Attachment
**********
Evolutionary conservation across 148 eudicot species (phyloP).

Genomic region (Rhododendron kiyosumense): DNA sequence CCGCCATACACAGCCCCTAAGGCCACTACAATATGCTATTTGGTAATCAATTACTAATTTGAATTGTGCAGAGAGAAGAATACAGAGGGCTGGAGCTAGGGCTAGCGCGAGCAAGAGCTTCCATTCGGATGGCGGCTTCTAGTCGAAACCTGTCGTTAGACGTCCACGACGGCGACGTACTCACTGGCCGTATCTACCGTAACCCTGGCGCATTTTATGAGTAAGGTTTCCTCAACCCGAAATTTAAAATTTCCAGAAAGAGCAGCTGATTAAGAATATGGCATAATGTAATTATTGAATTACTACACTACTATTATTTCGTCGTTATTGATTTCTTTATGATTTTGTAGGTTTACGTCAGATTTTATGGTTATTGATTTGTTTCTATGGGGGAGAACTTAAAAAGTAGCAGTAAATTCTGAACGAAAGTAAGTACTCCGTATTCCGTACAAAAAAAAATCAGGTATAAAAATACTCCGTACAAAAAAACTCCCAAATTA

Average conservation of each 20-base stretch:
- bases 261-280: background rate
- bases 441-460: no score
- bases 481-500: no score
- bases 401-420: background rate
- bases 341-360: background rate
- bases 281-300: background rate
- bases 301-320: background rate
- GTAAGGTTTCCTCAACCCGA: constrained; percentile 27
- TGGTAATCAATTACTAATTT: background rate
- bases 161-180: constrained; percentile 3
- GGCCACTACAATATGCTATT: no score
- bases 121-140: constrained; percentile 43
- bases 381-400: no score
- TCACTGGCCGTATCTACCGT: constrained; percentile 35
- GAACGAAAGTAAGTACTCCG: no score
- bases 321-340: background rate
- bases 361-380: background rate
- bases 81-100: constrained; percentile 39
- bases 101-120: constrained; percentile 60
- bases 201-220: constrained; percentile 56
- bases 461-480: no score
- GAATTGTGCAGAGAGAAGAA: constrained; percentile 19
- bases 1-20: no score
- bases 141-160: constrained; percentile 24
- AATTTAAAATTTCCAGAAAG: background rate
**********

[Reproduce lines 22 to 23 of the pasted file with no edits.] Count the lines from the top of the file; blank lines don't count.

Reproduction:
- bases 101-120: constrained; percentile 60
- bases 201-220: constrained; percentile 56